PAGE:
Different ways to ask for feedback.

I had intended to write about small businesses and customer service today, but will be saving that until Monday. Instead, I’m going to talk about a few ways to gather feedback.

Here are some examples (in no particular order):

Kayak.com – kayak.com/feedback
This form, which is linked to from the bottom of every page is straight forward and asks a few key questions (would you refer Kayak to a friend, would you use Kayak again, etc.). Well done and extremely effective.

Headsets.com headsets.com/headsets/company/contact.html
The contact page has a feedback form as well as some other email addresses for various things. You have to guess a little to find the page to provide feedback (as it says Contact Us, not Feedback), but it is still effective.

Alienware – feedback@alienware.com
Whenever you call Alienware, the representative will say to send your questions, comments, etc. to the feedback@alienware.com email address. They do reply and it is an extremely simple and effective method of gathering feedback.

Craigslist – craigslist.org/about/help/feedback
In the site’s help section, there is a feedback page. They have a feedback forum as well as a simple help@craigslist.org email address.

Dell – dell.com
Dell has a feedback form linked to from their site’s home page. It is actually a feedback link for their web site, not the company’s products. Somewhat misleading, but asking for feedback regardless.

HP – hp.com
Like Dell, HP also has an easy way to provide web site feedback. However, finding a page to provide feedback on products and other things is not easy. There are lots and lots of options.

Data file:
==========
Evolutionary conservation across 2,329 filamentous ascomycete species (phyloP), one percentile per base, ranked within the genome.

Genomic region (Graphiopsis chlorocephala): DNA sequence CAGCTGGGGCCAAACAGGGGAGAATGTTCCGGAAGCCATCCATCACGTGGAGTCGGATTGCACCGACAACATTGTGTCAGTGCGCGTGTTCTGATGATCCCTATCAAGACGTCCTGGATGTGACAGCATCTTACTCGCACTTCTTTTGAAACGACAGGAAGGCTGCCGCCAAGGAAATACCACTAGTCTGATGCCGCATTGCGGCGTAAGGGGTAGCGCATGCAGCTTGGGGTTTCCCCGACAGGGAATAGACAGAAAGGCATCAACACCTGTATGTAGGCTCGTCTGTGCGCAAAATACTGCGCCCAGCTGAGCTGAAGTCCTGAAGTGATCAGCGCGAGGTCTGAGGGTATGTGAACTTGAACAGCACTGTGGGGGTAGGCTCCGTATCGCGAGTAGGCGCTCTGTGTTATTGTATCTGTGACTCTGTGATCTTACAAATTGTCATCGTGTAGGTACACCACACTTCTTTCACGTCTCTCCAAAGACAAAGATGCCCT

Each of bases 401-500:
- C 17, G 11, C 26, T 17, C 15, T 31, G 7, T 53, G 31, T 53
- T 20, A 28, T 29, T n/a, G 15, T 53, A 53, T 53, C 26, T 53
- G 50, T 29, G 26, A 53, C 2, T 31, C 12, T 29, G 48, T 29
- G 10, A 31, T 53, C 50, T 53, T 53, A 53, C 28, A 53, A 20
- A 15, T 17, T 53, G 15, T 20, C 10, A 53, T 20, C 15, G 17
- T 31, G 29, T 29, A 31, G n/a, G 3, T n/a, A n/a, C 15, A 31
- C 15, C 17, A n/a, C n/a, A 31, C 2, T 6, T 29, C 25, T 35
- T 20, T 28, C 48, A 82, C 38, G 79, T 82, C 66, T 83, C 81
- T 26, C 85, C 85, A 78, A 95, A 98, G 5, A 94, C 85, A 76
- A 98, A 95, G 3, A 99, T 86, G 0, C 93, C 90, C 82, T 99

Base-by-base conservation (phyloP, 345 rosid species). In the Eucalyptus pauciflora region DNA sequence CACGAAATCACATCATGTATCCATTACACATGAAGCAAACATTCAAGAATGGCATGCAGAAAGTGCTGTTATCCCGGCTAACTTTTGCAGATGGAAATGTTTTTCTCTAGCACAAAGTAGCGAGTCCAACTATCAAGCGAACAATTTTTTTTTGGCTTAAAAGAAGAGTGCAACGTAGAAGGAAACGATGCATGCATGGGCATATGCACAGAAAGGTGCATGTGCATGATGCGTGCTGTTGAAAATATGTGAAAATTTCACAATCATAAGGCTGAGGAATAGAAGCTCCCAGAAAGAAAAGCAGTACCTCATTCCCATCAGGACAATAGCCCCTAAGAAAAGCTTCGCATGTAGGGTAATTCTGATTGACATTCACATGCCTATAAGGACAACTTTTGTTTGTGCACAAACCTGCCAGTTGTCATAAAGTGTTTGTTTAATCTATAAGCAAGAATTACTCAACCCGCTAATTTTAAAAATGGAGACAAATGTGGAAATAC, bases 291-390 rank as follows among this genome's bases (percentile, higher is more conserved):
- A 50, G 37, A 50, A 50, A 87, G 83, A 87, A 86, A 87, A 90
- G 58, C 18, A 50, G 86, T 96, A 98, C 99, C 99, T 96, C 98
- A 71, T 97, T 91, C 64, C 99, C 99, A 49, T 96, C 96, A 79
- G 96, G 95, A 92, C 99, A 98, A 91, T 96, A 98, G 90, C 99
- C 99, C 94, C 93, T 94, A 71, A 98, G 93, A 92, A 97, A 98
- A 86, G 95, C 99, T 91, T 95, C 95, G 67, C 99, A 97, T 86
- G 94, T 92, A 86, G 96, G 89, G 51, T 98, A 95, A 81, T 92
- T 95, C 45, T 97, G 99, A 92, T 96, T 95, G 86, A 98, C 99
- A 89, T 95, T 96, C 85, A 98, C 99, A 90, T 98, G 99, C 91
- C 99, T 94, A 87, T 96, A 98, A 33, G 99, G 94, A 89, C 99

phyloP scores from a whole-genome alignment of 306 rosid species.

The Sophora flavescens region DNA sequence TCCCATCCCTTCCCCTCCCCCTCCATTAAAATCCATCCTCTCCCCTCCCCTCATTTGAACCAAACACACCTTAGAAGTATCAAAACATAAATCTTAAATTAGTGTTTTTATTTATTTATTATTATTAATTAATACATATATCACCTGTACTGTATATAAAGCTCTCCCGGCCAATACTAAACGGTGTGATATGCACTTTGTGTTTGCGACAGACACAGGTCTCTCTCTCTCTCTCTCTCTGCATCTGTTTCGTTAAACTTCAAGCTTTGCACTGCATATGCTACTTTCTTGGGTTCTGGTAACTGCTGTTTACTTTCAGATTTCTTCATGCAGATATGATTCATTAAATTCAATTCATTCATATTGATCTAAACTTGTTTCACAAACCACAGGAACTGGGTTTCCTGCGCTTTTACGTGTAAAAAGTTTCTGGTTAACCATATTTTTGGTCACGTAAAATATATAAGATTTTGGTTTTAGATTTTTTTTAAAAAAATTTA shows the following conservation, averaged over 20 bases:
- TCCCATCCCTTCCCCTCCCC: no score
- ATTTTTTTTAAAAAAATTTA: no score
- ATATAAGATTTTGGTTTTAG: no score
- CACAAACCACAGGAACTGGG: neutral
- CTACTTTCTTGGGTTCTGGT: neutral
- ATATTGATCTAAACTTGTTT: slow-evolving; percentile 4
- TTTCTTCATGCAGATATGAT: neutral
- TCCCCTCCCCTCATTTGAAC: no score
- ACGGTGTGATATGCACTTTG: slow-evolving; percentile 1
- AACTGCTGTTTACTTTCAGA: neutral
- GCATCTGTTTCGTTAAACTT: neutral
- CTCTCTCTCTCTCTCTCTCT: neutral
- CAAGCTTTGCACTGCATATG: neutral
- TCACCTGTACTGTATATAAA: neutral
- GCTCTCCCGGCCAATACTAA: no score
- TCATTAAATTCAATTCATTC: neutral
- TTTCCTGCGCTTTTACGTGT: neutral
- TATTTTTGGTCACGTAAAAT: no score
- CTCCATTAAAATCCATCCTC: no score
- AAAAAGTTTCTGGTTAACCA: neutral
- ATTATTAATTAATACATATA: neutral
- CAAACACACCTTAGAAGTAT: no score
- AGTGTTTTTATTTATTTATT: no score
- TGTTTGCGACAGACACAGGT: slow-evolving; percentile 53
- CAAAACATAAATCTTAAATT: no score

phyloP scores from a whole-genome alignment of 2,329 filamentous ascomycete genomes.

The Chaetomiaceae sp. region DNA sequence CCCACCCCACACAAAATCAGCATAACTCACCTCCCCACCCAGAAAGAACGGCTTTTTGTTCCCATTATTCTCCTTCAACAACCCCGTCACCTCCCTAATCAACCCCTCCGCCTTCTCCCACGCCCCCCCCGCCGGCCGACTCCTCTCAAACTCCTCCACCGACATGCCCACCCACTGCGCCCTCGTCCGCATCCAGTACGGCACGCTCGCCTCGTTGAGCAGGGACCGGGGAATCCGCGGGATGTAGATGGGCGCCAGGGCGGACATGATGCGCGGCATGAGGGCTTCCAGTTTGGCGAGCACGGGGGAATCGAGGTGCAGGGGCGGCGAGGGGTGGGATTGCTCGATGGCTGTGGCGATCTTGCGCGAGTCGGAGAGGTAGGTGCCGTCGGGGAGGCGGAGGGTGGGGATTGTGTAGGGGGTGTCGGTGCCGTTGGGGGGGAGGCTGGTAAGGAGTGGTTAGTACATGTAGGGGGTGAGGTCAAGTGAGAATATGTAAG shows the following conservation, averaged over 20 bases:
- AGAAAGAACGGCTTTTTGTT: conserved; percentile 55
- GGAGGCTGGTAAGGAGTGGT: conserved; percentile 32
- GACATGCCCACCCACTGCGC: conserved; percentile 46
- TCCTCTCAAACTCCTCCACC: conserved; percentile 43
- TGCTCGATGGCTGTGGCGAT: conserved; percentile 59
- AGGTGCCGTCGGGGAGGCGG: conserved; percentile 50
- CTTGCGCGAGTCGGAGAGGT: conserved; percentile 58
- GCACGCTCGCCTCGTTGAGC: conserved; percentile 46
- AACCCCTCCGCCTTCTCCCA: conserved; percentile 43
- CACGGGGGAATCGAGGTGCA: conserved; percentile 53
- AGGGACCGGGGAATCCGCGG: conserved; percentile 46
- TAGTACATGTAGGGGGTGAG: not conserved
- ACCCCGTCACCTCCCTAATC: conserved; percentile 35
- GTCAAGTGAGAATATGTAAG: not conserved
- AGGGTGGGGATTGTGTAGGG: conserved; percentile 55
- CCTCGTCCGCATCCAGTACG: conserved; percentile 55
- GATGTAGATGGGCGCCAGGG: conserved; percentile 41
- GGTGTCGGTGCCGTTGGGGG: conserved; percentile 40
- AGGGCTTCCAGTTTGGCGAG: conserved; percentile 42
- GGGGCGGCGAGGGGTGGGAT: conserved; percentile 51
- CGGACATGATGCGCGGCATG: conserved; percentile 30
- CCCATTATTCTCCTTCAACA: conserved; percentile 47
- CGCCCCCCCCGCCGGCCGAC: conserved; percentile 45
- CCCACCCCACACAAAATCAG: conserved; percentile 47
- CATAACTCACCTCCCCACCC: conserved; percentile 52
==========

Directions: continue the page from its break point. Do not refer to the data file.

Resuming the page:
Remember the Milk – rememberthemilk.com/help/contact/
My favorite to do list application has a “Feedback” link with a simple form at the bottom of every page. When you send in a feedback report (like I did – providing positive feedback) you receive a personal reply. Very simple, very effective.

See the differences? Lots of people ask for feedback in different ways. Some people do it well, others are okay, and others are terrible.

Great: Kayak.com, Alienware, Remember the Milk
Acceptable: Headsets.com, Craigslist
Bad: Dell, HP

Kayak does it the best because they ask some good questions and make the form easy to find. Alienware does it great because it is so simple and convenient to just send an email to feedback@alienware.com. Remember the Milk does well because like Kayak, their system is also very simple and effective.

Headsets.com does better than Craigslist because they have an actual form for feedback (just the term). Craigslist also keeps things simple, but does not have a form and the page is slightly buried. However, both are acceptable (if not better).

Dell does badly because their form is misleading and is more for web design than customer service. HP has a feedback section, but there are too many options and it makes it complicated.

Here is a weekend project: try and model the feedback methods of one of the “great” companies and add a feedback section to your web site. It isn’t complicated (a semi-competent programmer could probably set something up within about 15-20 minutes) at all and the feedback you get from customers will be well worth the time and effort.